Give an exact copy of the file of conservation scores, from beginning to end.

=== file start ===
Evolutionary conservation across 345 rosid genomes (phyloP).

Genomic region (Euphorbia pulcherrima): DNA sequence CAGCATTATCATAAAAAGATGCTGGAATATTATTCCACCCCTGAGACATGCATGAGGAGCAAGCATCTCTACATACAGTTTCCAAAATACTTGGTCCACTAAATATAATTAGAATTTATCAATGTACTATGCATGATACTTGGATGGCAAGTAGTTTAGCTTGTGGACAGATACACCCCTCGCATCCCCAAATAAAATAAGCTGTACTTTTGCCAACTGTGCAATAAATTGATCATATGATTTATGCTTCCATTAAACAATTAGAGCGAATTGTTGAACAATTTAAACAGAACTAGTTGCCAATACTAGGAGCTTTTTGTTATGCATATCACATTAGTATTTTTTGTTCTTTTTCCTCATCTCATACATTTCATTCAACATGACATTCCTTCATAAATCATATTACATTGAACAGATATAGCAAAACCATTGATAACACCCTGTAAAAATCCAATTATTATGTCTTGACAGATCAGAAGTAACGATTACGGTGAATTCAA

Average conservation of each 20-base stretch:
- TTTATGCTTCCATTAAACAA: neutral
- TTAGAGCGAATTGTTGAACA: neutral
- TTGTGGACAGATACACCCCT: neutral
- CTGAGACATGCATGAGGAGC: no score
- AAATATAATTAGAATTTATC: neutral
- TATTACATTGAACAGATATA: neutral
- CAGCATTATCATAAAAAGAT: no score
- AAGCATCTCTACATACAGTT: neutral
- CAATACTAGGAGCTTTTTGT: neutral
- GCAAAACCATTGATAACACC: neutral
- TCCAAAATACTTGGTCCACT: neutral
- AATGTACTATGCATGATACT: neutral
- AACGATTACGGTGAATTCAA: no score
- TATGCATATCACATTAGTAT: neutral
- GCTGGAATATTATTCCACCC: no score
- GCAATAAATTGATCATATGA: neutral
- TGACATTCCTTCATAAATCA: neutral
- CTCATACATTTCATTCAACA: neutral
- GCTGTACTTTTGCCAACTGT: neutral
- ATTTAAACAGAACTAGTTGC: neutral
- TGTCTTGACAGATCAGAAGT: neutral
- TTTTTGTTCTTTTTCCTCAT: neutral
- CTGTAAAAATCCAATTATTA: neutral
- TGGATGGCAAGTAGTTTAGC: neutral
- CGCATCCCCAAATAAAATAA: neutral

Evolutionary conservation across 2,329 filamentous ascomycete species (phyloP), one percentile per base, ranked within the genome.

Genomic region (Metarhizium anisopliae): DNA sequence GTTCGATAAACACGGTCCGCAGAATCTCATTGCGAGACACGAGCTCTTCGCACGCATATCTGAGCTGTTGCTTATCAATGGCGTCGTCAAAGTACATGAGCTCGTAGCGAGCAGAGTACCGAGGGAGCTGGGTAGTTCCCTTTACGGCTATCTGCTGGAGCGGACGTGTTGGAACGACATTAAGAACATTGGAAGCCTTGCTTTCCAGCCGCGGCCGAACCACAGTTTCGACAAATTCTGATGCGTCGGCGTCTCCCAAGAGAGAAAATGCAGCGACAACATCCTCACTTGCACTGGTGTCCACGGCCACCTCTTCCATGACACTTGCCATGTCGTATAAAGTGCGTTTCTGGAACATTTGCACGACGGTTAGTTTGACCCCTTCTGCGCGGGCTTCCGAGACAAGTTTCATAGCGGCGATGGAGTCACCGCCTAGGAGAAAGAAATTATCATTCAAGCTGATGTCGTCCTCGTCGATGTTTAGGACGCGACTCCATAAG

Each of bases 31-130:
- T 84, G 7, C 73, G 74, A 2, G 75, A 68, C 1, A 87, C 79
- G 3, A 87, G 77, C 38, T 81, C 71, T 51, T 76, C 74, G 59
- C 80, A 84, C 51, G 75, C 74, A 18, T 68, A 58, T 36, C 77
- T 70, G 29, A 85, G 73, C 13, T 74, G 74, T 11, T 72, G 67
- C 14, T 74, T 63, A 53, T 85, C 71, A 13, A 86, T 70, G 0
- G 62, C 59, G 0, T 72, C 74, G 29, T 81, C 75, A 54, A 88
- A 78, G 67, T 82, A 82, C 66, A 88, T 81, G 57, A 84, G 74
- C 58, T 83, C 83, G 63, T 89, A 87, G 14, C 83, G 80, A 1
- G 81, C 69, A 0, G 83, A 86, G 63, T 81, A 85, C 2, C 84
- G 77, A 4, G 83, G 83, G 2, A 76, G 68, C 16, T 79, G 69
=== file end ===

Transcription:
Evolutionary conservation across 345 rosid genomes (phyloP).

Genomic region (Euphorbia pulcherrima): DNA sequence CAGCATTATCATAAAAAGATGCTGGAATATTATTCCACCCCTGAGACATGCATGAGGAGCAAGCATCTCTACATACAGTTTCCAAAATACTTGGTCCACTAAATATAATTAGAATTTATCAATGTACTATGCATGATACTTGGATGGCAAGTAGTTTAGCTTGTGGACAGATACACCCCTCGCATCCCCAAATAAAATAAGCTGTACTTTTGCCAACTGTGCAATAAATTGATCATATGATTTATGCTTCCATTAAACAATTAGAGCGAATTGTTGAACAATTTAAACAGAACTAGTTGCCAATACTAGGAGCTTTTTGTTATGCATATCACATTAGTATTTTTTGTTCTTTTTCCTCATCTCATACATTTCATTCAACATGACATTCCTTCATAAATCATATTACATTGAACAGATATAGCAAAACCATTGATAACACCCTGTAAAAATCCAATTATTATGTCTTGACAGATCAGAAGTAACGATTACGGTGAATTCAA

Average conservation of each 20-base stretch:
- TTTATGCTTCCATTAAACAA: neutral
- TTAGAGCGAATTGTTGAACA: neutral
- TTGTGGACAGATACACCCCT: neutral
- CTGAGACATGCATGAGGAGC: no score
- AAATATAATTAGAATTTATC: neutral
- TATTACATTGAACAGATATA: neutral
- CAGCATTATCATAAAAAGAT: no score
- AAGCATCTCTACATACAGTT: neutral
- CAATACTAGGAGCTTTTTGT: neutral
- GCAAAACCATTGATAACACC: neutral
- TCCAAAATACTTGGTCCACT: neutral
- AATGTACTATGCATGATACT: neutral
- AACGATTACGGTGAATTCAA: no score
- TATGCATATCACATTAGTAT: neutral
- GCTGGAATATTATTCCACCC: no score
- GCAATAAATTGATCATATGA: neutral
- TGACATTCCTTCATAAATCA: neutral
- CTCATACATTTCATTCAACA: neutral
- GCTGTACTTTTGCCAACTGT: neutral
- ATTTAAACAGAACTAGTTGC: neutral
- TGTCTTGACAGATCAGAAGT: neutral
- TTTTTGTTCTTTTTCCTCAT: neutral
- CTGTAAAAATCCAATTATTA: neutral
- TGGATGGCAAGTAGTTTAGC: neutral
- CGCATCCCCAAATAAAATAA: neutral

Evolutionary conservation across 2,329 filamentous ascomycete species (phyloP), one percentile per base, ranked within the genome.

Genomic region (Metarhizium anisopliae): DNA sequence GTTCGATAAACACGGTCCGCAGAATCTCATTGCGAGACACGAGCTCTTCGCACGCATATCTGAGCTGTTGCTTATCAATGGCGTCGTCAAAGTACATGAGCTCGTAGCGAGCAGAGTACCGAGGGAGCTGGGTAGTTCCCTTTACGGCTATCTGCTGGAGCGGACGTGTTGGAACGACATTAAGAACATTGGAAGCCTTGCTTTCCAGCCGCGGCCGAACCACAGTTTCGACAAATTCTGATGCGTCGGCGTCTCCCAAGAGAGAAAATGCAGCGACAACATCCTCACTTGCACTGGTGTCCACGGCCACCTCTTCCATGACACTTGCCATGTCGTATAAAGTGCGTTTCTGGAACATTTGCACGACGGTTAGTTTGACCCCTTCTGCGCGGGCTTCCGAGACAAGTTTCATAGCGGCGATGGAGTCACCGCCTAGGAGAAAGAAATTATCATTCAAGCTGATGTCGTCCTCGTCGATGTTTAGGACGCGACTCCATAAG

Each of bases 31-130:
- T 84, G 7, C 73, G 74, A 2, G 75, A 68, C 1, A 87, C 79
- G 3, A 87, G 77, C 38, T 81, C 71, T 51, T 76, C 74, G 59
- C 80, A 84, C 51, G 75, C 74, A 18, T 68, A 58, T 36, C 77
- T 70, G 29, A 85, G 73, C 13, T 74, G 74, T 11, T 72, G 67
- C 14, T 74, T 63, A 53, T 85, C 71, A 13, A 86, T 70, G 0
- G 62, C 59, G 0, T 72, C 74, G 29, T 81, C 75, A 54, A 88
- A 78, G 67, T 82, A 82, C 66, A 88, T 81, G 57, A 84, G 74
- C 58, T 83, C 83, G 63, T 89, A 87, G 14, C 83, G 80, A 1
- G 81, C 69, A 0, G 83, A 86, G 63, T 81, A 85, C 2, C 84
- G 77, A 4, G 83, G 83, G 2, A 76, G 68, C 16, T 79, G 69